Intrapersonal and populational heterogeneity of the chemokine RANTES

Paul E. Oran, Nisha D. Sherma, Chad Borges, Jason W. Jarvis, Randall W. Nelson

Research output: Contribution to journalArticle

16 Citations (Scopus)

Abstract

BACKGROUND: Current immunoassays for the chemokine RANTES (regulated on activation, normal T-cell expressed and secreted) are not tailored for specific isoforms that exist endogenously, despite the fact that variants with modified activity are known to exist. This is surprising in view of this protein's ubiquitous increased presence in many diseases and that the 2 established isoforms are truncated by enzymes also correlated to disease. An in-depth population survey of RANTES heterogeneity in the context of multiple diseases via a mass spectrometric immunoassay (MSIA) may resolve this issue. METHODS: We developed an MSIA for RANTES and endogenous variants apparent in human plasma. Samples from multiple cohorts of individuals (type 2 diabetes, congestive heart failure, history of myocardial infarction, and cancer patients) were run in parallel with samples from healthy individuals (239 people total). Weused 230 μL of plasma per individual and tabulated relative percent abundance (RPA) values for identified isoforms. RESULTS: We detected at least 19 variants, including the dipeptidyl peptidase IV (DPP-IV)-truncated variant. The majority of variants were unreported in the literature. Identifiable modifications included N- and/or C-terminal truncations, oxidation, glycation, and glycosylation. We observed statistically significant differences in RPA values for multiple variants between disease cohorts and recognized prospective disease specific protein profiles for RANTES. CONCLUSIONS: Because of widespread interest in the clinical value of RANTES, the protein diversity established here may aid in the design of future, fully quantitative assays. Equally important, an inclusive qualitative understanding of RANTES heterogeneity may present new insights into the relationship between RANTES and disease.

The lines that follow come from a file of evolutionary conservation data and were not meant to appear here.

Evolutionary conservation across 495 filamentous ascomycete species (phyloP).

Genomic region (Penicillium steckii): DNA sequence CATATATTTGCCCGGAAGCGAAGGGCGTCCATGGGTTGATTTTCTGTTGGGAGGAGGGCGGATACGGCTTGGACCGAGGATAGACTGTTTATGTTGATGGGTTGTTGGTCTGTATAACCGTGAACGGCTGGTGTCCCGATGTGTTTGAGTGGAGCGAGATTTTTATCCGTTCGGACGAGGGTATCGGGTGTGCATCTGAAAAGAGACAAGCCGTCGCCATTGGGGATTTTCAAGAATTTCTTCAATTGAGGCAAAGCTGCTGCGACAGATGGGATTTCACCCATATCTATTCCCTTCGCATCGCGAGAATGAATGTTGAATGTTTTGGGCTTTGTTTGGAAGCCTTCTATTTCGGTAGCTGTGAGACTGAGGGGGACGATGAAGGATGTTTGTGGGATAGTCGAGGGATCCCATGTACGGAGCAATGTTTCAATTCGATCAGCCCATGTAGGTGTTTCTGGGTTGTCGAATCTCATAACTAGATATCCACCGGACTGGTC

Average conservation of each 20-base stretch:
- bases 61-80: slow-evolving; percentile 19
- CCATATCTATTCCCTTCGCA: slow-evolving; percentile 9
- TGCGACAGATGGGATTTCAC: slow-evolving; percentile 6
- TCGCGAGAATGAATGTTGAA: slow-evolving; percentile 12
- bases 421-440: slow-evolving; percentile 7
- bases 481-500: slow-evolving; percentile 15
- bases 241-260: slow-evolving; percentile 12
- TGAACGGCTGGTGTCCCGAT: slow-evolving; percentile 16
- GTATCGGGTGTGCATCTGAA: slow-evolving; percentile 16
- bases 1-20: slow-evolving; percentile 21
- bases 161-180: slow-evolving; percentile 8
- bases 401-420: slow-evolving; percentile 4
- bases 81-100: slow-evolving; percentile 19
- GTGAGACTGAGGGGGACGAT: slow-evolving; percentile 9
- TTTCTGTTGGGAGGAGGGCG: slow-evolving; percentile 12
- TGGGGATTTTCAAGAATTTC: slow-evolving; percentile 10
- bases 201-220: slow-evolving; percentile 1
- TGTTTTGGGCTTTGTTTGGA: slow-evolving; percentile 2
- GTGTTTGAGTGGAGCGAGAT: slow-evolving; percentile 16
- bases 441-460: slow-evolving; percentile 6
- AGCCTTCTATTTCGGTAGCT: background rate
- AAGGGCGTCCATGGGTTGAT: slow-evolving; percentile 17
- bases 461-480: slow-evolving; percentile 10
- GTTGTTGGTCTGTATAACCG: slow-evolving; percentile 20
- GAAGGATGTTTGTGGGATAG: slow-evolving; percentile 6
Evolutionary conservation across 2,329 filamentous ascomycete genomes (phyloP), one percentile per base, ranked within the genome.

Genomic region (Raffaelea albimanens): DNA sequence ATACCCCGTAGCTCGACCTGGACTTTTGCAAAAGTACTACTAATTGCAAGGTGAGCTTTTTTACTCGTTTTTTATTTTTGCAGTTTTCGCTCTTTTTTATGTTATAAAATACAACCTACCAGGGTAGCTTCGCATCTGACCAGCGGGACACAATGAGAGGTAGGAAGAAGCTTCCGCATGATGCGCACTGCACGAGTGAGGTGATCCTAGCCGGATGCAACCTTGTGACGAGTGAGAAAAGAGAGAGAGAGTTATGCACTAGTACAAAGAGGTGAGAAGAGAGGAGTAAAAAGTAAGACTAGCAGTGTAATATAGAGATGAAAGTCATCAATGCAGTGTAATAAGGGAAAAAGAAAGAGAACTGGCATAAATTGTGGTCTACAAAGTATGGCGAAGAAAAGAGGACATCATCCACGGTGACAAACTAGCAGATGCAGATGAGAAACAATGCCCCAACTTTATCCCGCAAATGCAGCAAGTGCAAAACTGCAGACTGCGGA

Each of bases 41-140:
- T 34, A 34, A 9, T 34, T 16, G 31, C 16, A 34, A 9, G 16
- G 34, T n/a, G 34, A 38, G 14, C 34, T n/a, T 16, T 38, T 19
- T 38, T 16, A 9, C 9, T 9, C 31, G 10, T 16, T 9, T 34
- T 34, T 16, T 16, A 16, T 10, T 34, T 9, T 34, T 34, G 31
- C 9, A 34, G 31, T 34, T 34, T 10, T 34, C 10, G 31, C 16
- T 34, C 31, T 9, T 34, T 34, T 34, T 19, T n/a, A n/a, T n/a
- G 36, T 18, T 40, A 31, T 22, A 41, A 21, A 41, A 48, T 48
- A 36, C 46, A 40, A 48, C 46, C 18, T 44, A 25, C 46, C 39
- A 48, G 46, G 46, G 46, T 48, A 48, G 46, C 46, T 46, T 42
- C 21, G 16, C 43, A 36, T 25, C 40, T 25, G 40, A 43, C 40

Original languageEnglish (US)
Pages (from-to)1432-1441
Number of pages10
JournalClinical Chemistry
Volume56
Issue number9
DOIs
StatePublished - Sep 2010

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T-cells
Chemokines
Chemical activation
T-Lymphocytes
Immunoassay
Protein Isoforms
Dipeptidyl Peptidase 4
Plasma (human)
Glycosylation
Proteins
Medical problems
Type 2 Diabetes Mellitus
Assays
Heart Failure
Myocardial Infarction
Plasmas
Oxidation
Enzymes
Population
Neoplasms

ASJC Scopus subject areas

  • Clinical Biochemistry
  • Biochemistry, medical

Cite this

Intrapersonal and populational heterogeneity of the chemokine RANTES. / Oran, Paul E.; Sherma, Nisha D.; Borges, Chad; Jarvis, Jason W.; Nelson, Randall W.

In: Clinical Chemistry, Vol. 56, No. 9, 09.2010, p. 1432-1441.

Research output: Contribution to journalArticle

Oran, Paul E. ; Sherma, Nisha D. ; Borges, Chad ; Jarvis, Jason W. ; Nelson, Randall W. / Intrapersonal and populational heterogeneity of the chemokine RANTES. In: Clinical Chemistry. 2010 ; Vol. 56, No. 9. pp. 1432-1441.
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N2 - BACKGROUND: Current immunoassays for the chemokine RANTES (regulated on activation, normal T-cell expressed and secreted) are not tailored for specific isoforms that exist endogenously, despite the fact that variants with modified activity are known to exist. This is surprising in view of this protein's ubiquitous increased presence in many diseases and that the 2 established isoforms are truncated by enzymes also correlated to disease. An in-depth population survey of RANTES heterogeneity in the context of multiple diseases via a mass spectrometric immunoassay (MSIA) may resolve this issue. METHODS: We developed an MSIA for RANTES and endogenous variants apparent in human plasma. Samples from multiple cohorts of individuals (type 2 diabetes, congestive heart failure, history of myocardial infarction, and cancer patients) were run in parallel with samples from healthy individuals (239 people total). Weused 230 μL of plasma per individual and tabulated relative percent abundance (RPA) values for identified isoforms. RESULTS: We detected at least 19 variants, including the dipeptidyl peptidase IV (DPP-IV)-truncated variant. The majority of variants were unreported in the literature. Identifiable modifications included N- and/or C-terminal truncations, oxidation, glycation, and glycosylation. We observed statistically significant differences in RPA values for multiple variants between disease cohorts and recognized prospective disease specific protein profiles for RANTES. CONCLUSIONS: Because of widespread interest in the clinical value of RANTES, the protein diversity established here may aid in the design of future, fully quantitative assays. Equally important, an inclusive qualitative understanding of RANTES heterogeneity may present new insights into the relationship between RANTES and disease.

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